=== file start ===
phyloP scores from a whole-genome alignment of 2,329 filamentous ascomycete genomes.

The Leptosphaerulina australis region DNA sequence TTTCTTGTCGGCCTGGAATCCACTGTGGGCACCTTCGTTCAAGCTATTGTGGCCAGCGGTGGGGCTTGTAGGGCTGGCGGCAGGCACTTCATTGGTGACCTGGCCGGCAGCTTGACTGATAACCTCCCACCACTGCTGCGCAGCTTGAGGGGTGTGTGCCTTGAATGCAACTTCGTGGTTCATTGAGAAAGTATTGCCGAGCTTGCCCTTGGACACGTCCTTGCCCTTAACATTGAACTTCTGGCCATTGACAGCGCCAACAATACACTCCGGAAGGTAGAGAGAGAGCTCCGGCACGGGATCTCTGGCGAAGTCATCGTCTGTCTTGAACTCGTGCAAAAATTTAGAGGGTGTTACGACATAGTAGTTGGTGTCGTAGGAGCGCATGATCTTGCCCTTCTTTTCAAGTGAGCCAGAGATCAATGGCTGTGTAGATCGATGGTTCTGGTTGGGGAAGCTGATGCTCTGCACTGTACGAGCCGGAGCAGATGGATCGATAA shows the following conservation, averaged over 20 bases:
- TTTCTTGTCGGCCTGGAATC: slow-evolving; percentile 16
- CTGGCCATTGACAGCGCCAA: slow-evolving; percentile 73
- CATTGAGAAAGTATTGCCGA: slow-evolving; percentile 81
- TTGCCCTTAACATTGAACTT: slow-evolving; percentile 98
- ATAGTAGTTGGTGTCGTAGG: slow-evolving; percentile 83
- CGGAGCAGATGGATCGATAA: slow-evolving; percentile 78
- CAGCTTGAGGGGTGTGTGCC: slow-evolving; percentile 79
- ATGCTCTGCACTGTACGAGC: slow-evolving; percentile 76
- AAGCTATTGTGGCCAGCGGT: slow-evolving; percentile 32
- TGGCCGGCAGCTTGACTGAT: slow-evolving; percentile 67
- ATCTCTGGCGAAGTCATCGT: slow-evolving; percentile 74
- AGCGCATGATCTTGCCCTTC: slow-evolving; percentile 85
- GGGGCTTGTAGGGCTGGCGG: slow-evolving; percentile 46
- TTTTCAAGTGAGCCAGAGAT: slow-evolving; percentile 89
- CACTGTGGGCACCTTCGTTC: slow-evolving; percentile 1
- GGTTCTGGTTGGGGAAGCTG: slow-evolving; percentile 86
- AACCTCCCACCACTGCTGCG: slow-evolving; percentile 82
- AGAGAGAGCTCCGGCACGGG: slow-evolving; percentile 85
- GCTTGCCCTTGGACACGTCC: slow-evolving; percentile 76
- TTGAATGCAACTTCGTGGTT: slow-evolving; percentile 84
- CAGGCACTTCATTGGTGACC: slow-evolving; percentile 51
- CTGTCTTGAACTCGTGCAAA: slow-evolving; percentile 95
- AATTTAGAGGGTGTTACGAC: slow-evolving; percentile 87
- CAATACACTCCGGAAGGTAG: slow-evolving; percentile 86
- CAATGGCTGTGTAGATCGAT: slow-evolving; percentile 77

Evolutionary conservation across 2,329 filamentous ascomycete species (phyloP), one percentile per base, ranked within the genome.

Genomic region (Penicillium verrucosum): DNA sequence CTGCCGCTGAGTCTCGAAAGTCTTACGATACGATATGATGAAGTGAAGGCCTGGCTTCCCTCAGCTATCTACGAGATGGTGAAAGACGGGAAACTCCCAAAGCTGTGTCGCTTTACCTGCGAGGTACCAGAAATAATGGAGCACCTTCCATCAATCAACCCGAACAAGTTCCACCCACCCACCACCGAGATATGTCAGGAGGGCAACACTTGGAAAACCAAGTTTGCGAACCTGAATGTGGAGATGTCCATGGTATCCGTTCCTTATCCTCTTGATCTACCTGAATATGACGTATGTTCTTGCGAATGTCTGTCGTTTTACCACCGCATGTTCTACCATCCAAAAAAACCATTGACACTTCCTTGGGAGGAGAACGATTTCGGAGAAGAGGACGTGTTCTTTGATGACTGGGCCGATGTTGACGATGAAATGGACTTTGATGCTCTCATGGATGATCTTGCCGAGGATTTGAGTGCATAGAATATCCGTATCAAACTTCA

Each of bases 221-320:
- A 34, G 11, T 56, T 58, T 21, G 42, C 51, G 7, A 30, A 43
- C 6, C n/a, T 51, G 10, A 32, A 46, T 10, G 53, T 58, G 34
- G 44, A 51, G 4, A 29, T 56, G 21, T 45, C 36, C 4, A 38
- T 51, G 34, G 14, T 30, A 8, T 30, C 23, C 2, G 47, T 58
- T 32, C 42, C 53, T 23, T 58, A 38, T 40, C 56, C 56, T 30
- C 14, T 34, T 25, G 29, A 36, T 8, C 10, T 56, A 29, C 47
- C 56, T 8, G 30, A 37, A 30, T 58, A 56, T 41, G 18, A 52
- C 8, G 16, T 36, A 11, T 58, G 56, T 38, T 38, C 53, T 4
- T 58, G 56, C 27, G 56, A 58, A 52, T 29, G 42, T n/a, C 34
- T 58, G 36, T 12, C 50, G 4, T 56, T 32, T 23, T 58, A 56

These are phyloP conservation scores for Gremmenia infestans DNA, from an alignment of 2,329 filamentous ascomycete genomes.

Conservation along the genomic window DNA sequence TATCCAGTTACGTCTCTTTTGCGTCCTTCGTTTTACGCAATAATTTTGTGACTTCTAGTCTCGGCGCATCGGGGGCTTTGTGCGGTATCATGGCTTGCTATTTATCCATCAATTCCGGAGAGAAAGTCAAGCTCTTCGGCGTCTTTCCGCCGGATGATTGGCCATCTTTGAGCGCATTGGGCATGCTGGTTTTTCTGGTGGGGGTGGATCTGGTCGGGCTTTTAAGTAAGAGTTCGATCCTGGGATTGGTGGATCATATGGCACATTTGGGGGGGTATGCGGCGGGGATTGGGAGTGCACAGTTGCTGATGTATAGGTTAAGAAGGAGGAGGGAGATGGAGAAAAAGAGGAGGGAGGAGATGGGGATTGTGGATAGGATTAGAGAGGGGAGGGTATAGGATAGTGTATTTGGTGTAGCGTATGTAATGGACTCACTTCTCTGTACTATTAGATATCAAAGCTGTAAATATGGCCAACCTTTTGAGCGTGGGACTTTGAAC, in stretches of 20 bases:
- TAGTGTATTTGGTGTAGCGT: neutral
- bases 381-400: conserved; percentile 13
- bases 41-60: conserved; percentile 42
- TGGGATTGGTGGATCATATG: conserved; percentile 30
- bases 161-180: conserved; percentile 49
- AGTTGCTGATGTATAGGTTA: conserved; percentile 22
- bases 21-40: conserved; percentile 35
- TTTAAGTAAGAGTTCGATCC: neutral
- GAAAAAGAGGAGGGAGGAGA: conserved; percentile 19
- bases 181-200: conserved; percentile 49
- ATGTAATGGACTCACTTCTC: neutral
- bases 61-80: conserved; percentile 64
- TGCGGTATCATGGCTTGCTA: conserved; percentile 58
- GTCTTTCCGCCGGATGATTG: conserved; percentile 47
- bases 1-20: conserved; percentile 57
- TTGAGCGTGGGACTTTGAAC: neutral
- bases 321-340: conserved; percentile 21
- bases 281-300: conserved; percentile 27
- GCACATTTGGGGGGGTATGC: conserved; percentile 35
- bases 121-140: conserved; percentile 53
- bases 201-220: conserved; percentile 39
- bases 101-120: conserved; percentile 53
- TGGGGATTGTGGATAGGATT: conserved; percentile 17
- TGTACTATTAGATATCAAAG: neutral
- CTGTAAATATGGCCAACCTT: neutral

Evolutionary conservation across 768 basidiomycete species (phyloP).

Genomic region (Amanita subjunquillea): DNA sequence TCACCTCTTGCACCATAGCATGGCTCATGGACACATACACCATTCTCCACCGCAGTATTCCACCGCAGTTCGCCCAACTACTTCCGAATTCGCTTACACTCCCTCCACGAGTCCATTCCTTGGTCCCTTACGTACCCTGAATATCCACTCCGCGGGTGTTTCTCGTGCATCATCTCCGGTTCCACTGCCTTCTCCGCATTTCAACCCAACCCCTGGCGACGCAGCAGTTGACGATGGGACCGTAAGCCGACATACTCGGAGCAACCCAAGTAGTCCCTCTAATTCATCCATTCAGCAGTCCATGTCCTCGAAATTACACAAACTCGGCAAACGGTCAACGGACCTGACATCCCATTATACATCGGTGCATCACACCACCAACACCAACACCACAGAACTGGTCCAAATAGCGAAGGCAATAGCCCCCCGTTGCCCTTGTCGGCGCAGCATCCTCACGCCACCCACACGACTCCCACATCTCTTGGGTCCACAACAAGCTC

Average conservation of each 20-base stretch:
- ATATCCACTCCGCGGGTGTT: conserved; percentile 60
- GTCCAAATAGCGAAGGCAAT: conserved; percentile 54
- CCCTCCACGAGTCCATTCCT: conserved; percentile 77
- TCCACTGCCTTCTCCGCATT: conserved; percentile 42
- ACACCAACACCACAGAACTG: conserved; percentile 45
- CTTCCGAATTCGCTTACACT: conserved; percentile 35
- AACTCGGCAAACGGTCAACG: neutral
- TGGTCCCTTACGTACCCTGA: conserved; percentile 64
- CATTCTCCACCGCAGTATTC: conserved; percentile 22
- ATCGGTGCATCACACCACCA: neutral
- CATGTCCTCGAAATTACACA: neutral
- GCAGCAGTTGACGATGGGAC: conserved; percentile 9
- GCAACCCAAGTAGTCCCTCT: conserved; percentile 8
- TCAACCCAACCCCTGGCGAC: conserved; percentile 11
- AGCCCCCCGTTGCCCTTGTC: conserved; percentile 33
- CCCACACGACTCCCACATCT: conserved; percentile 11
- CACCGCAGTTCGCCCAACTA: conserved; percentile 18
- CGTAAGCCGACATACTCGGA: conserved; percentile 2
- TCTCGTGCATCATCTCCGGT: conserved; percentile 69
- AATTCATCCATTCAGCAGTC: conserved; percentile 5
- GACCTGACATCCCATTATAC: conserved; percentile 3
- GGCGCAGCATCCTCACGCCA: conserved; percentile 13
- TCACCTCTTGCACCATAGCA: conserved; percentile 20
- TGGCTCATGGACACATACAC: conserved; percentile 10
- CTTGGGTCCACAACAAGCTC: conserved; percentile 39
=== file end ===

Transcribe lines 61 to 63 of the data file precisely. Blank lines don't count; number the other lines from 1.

- GCACATTTGGGGGGGTATGC: conserved; percentile 35
- bases 121-140: conserved; percentile 53
- bases 201-220: conserved; percentile 39